And doing that means stepping back from our current business model, while counting on the assessment of student learning to keep us honest.

Image credit: Dennis Mires; Spring Mall, Malaysia


Toward a HIPs Community of Practice

title slideThis is a presentation I’m giving today for the Student Success Summit of the Kentucky Council on Postsecondary Education. You can get a copy by clicking on the image here.

(We now interrupt this blog for a public service announcement.)

High-Impact Practices, or HIPs, are educationally powerful experiences like learning communities, service learning, and undergraduate research. They take different forms but share some intriguing properties: they put college learning into real-world settings, highlighting its relevance and value. They vary the cues and demands on students, improving the chances that they’ll be able to transfer what they learn with us into different situations after they graduate.

And over the past ten years they’ve been shown to boost student success, both by raising overall graduation rates, and by closing the difference in those rates across different populations, such as ethnic minorities, students on financial aid, or the first in their families to attend college.

It all sounds pretty win-win, until you realize that hardly any of our inherited administrative tools – things like the transcript, the syllabus, the units of course credit – are set up to deliver these, let alone pay for them. Instead the default structure is all read-listen-remember-repeat, and high-impact practices eke out their survival on the fringes.

The job of fixing that is both enormous and urgent. We’ve gotten pretty good at the campus welcome mat – students from all backgrounds seem, finally, to believe they deserve college. But once we get them here the gaps quickly reappear, perpetuating inequity and, not incidentally, putting us on the wrong side of demographic trends.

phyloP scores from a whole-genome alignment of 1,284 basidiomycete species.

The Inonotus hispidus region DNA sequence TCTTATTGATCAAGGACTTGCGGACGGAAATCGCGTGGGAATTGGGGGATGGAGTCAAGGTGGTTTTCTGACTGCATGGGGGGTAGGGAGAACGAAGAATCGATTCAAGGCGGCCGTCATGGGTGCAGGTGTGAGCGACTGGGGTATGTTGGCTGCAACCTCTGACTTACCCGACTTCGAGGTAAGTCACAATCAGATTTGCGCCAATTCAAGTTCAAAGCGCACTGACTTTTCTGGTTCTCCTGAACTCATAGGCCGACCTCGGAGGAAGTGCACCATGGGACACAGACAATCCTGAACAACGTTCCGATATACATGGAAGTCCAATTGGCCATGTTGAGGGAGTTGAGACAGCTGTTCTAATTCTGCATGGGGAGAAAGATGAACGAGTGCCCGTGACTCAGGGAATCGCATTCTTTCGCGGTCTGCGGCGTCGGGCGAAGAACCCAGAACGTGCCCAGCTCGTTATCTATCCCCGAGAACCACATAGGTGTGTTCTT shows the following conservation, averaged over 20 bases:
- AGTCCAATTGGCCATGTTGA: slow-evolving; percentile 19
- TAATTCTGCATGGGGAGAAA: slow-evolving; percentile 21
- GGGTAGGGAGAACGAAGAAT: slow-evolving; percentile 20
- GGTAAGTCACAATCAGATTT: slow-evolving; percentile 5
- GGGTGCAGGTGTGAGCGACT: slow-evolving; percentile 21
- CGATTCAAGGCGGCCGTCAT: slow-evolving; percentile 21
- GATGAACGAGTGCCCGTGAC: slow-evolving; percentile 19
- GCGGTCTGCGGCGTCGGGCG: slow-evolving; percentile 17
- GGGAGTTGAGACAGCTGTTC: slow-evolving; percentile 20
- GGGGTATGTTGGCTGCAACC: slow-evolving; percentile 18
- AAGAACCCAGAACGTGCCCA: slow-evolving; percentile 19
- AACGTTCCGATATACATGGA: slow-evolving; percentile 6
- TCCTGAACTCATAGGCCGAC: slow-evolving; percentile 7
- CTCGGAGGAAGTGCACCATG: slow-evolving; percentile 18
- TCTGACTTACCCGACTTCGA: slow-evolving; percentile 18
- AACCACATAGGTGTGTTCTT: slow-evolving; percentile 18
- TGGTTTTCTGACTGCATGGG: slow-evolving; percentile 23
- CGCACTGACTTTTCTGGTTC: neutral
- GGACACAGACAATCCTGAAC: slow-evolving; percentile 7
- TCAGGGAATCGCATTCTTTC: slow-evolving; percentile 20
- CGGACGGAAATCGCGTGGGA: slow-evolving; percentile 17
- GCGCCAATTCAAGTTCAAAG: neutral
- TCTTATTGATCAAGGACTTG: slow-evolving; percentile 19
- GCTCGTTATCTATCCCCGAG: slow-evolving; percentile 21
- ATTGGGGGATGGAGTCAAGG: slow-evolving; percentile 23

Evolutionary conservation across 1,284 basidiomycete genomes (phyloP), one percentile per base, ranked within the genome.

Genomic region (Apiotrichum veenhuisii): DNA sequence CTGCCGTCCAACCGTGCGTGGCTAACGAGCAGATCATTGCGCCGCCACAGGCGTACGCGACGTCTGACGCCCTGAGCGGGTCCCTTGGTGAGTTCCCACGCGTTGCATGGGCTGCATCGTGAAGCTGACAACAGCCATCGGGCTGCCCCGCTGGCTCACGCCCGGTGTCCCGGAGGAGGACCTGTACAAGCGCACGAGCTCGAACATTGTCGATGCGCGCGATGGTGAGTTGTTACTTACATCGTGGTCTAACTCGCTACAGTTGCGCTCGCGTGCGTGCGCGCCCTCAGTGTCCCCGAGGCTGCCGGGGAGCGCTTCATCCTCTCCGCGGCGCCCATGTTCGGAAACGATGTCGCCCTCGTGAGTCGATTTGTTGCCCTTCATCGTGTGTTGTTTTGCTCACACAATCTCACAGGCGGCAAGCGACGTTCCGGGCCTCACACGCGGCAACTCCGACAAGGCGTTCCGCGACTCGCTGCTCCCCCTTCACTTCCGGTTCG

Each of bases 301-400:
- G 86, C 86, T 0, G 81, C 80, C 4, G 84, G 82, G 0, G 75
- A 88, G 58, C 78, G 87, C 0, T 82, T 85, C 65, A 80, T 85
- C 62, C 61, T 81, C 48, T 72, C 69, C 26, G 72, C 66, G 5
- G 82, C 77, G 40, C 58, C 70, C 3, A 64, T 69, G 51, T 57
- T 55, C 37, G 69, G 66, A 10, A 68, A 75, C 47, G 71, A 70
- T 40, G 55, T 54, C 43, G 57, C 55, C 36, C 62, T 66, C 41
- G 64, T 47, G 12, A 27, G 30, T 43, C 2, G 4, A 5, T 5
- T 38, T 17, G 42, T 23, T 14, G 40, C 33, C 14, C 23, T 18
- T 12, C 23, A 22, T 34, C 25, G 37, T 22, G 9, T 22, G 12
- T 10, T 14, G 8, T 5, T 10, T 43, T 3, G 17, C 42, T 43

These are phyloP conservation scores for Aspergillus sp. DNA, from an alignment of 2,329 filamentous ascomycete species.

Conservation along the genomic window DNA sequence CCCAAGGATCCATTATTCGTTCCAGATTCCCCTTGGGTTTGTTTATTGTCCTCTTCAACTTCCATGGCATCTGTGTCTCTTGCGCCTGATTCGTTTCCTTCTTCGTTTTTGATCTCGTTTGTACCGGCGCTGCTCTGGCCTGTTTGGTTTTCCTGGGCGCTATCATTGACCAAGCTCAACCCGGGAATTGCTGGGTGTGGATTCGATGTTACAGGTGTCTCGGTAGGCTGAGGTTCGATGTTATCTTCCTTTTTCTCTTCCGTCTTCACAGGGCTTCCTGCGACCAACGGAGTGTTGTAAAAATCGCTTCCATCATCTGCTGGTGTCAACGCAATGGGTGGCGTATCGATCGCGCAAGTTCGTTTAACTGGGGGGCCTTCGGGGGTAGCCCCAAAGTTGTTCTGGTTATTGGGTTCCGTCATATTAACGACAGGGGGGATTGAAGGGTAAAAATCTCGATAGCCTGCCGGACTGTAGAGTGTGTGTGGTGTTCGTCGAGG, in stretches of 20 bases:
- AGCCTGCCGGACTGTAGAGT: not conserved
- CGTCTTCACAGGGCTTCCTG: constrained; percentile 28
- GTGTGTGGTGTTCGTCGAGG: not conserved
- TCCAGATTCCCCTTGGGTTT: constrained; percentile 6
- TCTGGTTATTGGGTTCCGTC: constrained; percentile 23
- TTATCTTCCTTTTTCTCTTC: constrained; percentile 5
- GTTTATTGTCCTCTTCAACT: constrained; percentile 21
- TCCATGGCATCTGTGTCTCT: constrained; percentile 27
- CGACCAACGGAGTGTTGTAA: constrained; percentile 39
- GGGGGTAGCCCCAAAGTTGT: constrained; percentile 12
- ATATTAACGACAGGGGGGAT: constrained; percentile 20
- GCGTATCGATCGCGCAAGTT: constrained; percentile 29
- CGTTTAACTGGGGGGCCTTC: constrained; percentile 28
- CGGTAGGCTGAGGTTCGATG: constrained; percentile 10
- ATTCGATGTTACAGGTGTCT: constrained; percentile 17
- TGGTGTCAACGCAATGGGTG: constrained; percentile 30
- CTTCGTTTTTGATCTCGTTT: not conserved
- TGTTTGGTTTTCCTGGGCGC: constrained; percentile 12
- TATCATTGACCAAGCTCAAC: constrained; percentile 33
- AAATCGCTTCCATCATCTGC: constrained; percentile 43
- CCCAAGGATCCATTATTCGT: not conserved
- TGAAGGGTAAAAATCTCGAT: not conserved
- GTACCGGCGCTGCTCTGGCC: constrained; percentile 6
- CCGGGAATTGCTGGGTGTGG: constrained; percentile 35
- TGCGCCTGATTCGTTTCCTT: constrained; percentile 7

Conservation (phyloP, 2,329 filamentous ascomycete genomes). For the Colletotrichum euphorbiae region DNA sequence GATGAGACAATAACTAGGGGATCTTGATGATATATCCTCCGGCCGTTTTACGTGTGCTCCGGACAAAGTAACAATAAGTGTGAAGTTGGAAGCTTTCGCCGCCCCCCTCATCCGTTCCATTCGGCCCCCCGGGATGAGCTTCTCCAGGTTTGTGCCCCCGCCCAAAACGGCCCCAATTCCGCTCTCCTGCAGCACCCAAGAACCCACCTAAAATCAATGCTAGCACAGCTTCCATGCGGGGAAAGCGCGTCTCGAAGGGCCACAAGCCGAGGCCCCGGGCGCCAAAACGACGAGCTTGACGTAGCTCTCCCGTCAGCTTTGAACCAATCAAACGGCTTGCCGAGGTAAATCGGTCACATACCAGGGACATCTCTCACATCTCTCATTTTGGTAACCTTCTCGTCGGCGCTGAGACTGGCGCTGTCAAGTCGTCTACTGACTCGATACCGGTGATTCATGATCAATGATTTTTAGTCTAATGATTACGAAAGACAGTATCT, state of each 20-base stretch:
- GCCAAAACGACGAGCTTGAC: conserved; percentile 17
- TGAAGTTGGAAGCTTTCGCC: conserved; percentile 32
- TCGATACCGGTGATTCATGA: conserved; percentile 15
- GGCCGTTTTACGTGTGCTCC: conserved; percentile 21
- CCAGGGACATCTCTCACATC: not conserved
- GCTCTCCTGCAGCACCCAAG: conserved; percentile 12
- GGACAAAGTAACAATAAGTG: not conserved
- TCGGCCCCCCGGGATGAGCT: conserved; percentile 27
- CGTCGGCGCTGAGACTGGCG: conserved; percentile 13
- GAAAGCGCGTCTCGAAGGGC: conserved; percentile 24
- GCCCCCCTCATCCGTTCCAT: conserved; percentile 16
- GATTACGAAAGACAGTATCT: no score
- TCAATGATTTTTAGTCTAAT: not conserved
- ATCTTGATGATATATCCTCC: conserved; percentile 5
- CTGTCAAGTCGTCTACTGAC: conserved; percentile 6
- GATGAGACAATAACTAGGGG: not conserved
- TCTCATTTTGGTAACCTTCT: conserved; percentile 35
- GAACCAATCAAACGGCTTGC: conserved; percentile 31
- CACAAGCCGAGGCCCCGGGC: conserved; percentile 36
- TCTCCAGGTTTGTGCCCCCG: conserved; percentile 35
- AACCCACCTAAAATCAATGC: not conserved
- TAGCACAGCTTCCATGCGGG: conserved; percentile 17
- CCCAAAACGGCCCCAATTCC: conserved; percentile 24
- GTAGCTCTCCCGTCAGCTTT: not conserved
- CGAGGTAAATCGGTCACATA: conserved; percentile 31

HIPs can help with that, but only if we offer them differently. As long as they remain a tiny and unwritten part of the curriculum, they will be available mostly to the insiders and the privileged.

In the ten years since the HIP literature first appeared, colleges and universities have been trying to act on the implications, bringing their best educational practices into the administrative mainstream, easing them onto transcripts, taking good work to scale, and even making students aware they need to seek out these experiences, by name and on purpose.

So it seems like a good time to connect these campuses to each other, especially places whose mission is broad access, affordability, and a way up into the middle class for people of all backgrounds. We operate without much slack, and it’s now on us to get the academic recognition and the funding to follow the things that work. Doing it together could accelerate the learning – and improve the chances that whatever we cook up will work for transfer students, policy makers, and the public.

If your state is a member of NASH then join TS3. Whether you’re in NASH or not, join the community of practice email list, and stay tuned via the CSU Dominguez Hills web page for the national model and laboratory for student success, open to all who are interested: csudh/laboratory.

conference flier

Click the image above to go straight to the page, and bookmark it.

And plan to join us next February in Southern California, where you can be virtuous and warm at the same time.

We now return to our regularly scheduled blog. Up next, the humanities.

academic affairs and temps

The trade publication Inside Higher Education recently praised the California State University system, where I work, for boosting the gender diversity of our presidents. Of our 23 universities, 11 are now run by women. A year ago the number was six.

I think the praise is warranted, the progress intentional. And our presidents wield considerable and growing clout; the whole system will benefit from the examples set on these five campuses.

But for those system-level benefits, some campuses have paid more than others.executive.corner

The farm league for campus presidents is the provost, sometimes called a VP for academic affairs or a chief academic officer, and effectively the campus COO.

Many of our campuses have recently lost their provosts, some to these presidential slots, others to jobs elsewhere. The pace of the turnover is breathtaking, especially at some of our smallest and most vulnerable campuses, where all relationships are personal.